Girls and boys are socialised differently based on gender stereotypes. This creates barriers to education opportunities, capacity building, skill enhancement and self-esteem growth, while hampering gender equality and social inclusion
Sometime last week, there was an issue that went viral on social media: Deputy mayor of Rautahat, who is a female, was claiming that she was being excluded in the decision-making process in her own office by the mayor, who is a male. A similar scenario was revealed by the deputy mayor in Dhanusha. Such instances have occurred outside the local government as well, with women parliamentarians sharing examples of similar behavioural challenges inside the Parliament. In most cases, women are being denied their right to be included and listened to. The question is: Why do such things takes place in society? Are these isolated issues or a defect of the patriarchal system? Does socialisation play a role in embedding this behaviour?
Today, gender is increasingly considered a matter of perception based on stereotypical thinking, one that is created, protected and promoted by society. It can be said that gender stereotypes are deeply rooted and remain salient, which contribute to their persistence in society. For example, we observe female teachers teaching their female students how to make sanitary pads locally, whereas male students and teachers do not get involved in such activities. Society and social institutions may directly or indirectly be involved in promoting gender stereotypes.
The fact of the matter is that academic research on the subject has revealed no evidence to suggest that the minds of men and women are somehow wired differently. Magnetic scans of more than 1,400 human brains could not establish reliable differences in the nature and volume of the brain tissues or connectivity between male and female brains. Similarly, a review of hundreds of studies on math performance, leadership capacity, social behaviours and psychological status reveals more similarities than differences between men and women. One area, however, shows the two behave differently – women are more cautious than men when it comes to sexual behaviour, alcohol and drug use, gambling and driving.
A senior researcher Dr Meena Acharya shares that gender stereotypical behaviour is deeply rooted in all social, political, religious, academic and economic institutions. It is maintained and promoted by the patriarchal society, which creates barriers for social inclusion and development. The Constitution contains many provisions that discriminate against women based on their marital status, including inheritance rights and citizenship rights. There are many formal and informal social institutions in which gender relations are unequal. Even in the same institution with equal qualifications, women face more attitudinal problems than men do.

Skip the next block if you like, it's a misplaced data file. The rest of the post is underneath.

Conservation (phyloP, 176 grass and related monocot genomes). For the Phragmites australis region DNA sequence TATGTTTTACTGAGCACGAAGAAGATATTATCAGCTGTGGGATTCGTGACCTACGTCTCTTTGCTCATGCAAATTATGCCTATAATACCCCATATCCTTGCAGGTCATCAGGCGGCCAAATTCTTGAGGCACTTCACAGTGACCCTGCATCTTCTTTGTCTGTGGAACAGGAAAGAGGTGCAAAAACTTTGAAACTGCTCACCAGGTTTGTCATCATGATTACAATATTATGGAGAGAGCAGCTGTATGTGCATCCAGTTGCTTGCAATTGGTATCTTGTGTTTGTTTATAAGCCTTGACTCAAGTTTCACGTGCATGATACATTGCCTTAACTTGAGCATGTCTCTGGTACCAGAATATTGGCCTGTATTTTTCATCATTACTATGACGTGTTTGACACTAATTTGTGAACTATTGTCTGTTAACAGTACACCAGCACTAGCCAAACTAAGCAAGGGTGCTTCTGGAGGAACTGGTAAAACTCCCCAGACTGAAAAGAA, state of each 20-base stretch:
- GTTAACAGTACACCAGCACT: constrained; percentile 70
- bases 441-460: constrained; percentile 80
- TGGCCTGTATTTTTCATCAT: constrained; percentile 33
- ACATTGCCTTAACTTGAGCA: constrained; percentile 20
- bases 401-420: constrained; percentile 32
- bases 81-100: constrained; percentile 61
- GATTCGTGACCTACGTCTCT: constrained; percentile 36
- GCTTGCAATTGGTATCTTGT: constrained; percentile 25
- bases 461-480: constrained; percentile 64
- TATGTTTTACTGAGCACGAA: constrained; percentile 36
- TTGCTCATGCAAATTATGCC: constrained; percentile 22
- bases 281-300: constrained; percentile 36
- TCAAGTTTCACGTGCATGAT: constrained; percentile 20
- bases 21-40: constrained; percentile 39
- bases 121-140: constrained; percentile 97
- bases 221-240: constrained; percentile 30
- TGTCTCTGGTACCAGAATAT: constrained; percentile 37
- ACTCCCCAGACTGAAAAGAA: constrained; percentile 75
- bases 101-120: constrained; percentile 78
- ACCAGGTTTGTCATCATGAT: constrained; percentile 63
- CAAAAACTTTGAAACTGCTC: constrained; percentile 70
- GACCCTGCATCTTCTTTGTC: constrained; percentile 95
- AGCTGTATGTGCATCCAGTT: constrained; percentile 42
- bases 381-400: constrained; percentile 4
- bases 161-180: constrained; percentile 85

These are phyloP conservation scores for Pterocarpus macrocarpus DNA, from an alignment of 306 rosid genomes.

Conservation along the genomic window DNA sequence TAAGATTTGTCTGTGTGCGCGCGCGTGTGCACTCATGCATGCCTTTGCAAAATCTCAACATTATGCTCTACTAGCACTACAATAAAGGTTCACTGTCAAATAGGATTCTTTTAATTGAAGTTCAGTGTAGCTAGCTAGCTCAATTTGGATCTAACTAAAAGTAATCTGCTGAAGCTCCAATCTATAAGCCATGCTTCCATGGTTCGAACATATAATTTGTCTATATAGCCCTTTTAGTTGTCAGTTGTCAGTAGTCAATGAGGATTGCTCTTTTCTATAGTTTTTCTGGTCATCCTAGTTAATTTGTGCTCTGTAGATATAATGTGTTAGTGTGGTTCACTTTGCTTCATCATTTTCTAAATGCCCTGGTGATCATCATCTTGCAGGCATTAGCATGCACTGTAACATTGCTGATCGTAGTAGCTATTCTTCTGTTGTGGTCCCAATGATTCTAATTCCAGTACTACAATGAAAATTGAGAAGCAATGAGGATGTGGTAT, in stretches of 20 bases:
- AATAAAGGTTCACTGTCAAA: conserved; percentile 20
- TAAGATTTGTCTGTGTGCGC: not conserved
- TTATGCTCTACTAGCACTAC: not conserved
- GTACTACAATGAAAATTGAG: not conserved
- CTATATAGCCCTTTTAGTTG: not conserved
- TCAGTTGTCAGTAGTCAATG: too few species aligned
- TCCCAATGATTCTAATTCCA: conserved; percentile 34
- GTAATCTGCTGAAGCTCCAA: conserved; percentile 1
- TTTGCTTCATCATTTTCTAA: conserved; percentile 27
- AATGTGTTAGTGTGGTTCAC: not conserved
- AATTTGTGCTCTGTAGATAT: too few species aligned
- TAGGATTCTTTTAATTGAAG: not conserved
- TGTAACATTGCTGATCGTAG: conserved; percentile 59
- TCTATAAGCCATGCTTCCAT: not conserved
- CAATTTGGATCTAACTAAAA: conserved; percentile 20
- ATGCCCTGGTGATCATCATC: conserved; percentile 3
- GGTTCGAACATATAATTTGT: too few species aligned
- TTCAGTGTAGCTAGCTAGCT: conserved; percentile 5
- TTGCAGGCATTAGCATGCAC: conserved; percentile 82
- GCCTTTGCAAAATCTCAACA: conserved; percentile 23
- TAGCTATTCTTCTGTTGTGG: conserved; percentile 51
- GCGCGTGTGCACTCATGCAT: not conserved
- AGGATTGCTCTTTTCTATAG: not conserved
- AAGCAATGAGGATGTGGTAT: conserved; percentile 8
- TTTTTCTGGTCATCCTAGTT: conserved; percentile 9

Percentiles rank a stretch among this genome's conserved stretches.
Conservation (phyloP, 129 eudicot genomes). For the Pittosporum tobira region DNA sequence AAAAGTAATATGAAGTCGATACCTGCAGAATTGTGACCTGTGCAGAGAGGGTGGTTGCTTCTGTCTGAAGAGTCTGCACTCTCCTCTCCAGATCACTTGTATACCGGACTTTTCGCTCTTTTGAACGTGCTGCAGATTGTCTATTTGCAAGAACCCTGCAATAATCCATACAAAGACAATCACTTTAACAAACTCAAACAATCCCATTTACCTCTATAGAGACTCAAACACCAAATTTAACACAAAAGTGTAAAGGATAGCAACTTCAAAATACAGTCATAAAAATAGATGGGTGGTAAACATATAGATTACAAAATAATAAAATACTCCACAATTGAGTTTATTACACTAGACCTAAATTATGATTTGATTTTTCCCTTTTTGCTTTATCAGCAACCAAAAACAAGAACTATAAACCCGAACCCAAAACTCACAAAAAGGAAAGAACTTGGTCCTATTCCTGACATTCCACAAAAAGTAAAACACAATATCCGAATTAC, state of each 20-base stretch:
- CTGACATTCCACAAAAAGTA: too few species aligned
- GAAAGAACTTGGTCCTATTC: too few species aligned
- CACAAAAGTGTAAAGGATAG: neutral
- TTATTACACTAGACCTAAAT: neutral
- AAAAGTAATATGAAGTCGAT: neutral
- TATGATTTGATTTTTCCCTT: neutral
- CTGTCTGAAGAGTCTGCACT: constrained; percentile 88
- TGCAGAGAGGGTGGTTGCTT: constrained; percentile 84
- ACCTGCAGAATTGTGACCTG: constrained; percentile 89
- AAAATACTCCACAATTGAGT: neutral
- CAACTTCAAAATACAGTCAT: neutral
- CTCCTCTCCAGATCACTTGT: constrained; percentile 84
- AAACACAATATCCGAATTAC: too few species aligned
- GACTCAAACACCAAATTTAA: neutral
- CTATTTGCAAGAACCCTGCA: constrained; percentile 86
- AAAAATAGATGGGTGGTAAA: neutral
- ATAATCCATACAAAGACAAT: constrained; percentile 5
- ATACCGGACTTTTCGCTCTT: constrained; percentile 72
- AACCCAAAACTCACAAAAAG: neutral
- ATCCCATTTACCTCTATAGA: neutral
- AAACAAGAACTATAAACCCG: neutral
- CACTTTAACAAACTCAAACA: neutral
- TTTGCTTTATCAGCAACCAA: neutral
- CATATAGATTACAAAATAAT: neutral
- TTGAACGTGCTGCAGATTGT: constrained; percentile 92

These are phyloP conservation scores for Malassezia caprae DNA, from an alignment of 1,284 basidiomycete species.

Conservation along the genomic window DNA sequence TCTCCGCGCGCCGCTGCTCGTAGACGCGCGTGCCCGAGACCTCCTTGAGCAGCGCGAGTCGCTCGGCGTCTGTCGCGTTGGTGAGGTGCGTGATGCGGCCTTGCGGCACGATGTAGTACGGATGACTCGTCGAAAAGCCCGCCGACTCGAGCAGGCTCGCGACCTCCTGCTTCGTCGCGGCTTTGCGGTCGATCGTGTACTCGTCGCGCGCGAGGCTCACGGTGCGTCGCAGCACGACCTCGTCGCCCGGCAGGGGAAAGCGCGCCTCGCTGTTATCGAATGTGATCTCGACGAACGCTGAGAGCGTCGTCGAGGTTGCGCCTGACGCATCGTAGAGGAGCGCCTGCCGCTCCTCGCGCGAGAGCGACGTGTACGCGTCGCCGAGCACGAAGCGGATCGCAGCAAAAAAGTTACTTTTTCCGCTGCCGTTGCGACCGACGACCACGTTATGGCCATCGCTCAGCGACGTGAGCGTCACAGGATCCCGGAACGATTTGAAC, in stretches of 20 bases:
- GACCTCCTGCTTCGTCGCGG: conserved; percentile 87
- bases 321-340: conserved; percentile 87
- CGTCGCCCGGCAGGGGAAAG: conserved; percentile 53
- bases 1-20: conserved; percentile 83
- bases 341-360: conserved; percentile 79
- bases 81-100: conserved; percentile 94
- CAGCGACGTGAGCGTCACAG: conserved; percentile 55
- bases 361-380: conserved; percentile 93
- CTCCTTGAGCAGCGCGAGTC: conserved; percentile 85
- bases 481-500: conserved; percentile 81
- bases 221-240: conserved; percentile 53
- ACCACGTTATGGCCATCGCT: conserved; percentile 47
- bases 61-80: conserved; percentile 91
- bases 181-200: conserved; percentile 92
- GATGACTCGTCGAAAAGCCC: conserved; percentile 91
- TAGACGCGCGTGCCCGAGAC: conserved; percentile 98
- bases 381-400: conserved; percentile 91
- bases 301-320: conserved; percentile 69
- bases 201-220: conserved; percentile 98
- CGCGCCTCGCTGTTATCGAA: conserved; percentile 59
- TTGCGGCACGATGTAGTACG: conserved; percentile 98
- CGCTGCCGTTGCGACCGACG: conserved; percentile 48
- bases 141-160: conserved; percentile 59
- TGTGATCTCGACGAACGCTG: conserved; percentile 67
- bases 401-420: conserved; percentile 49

As such, the stereotype affects occupational roles, too. For instance, certain occupations, such as policing and driving, are dominated by men, whereas nursing seems dominated by women. Studies also show that women across different countries and cultures spend more time in household activities than men do. The stereotype may also be the reason why women are evaluated based on their appearance when commonly assessed for a given role of position.
This was the case for Ann Hopkins, an American business woman who was a consultant and a qualified professional with a high earning capacity. She was deemed unfit for partnership in her firm on the basis of her appearance, behaviour, make-up and dress style, which were considered insufficiently feminine. This case represents a huge systematic pattern in the society as to how women of different races and occupations are evaluated, and is why women are often perceived as less competent.
Stereotypical beliefs, which are developed and maintained through social and educational experiences, shape the mindset of men and women, imbuing in them expectations that conform to the established stereotype. Women are expected to give less priority to their professional career once they become mothers. However, the same cannot be said when men become fathers. These biased expectations create imbalanced career opportunities for women and men. Throughout their careers, women are less likely than men to be selected for promotions, trainings and prestigious positions.
Across the world in many countries, fathers get little to no parental leaves during childbirth and have difficulty retaining custody of their children after divorce. The assumption is that men assign less importance to parenthood than women. No one objects if a married young woman stays at home, but if a man did the same, he is looked down upon by society because of the stereotype that boys should be the providers. He does not get social respect if his wife is the financial supporter while he subordinates at home. As should be clear, the stereotype affects both men and women, and prevents both sexes from achieving true happiness and satisfaction.
Girls and boys are socialised differently based on gender stereotypes. This creates barriers to education opportunities, capacity building, skill enhancement and self-esteem growth. Furthermore, it hampers gender equality and social inclusion in society. Girls have less access to education than boys because they are primarily seen as future wives and mothers. Moreover, gender-based violence is the ultimate means of enforcing unequal social, economic and political relations between them.
Jha is a sociologist
A version of this article appears in print on August 02, 2019 of The Himalayan Times.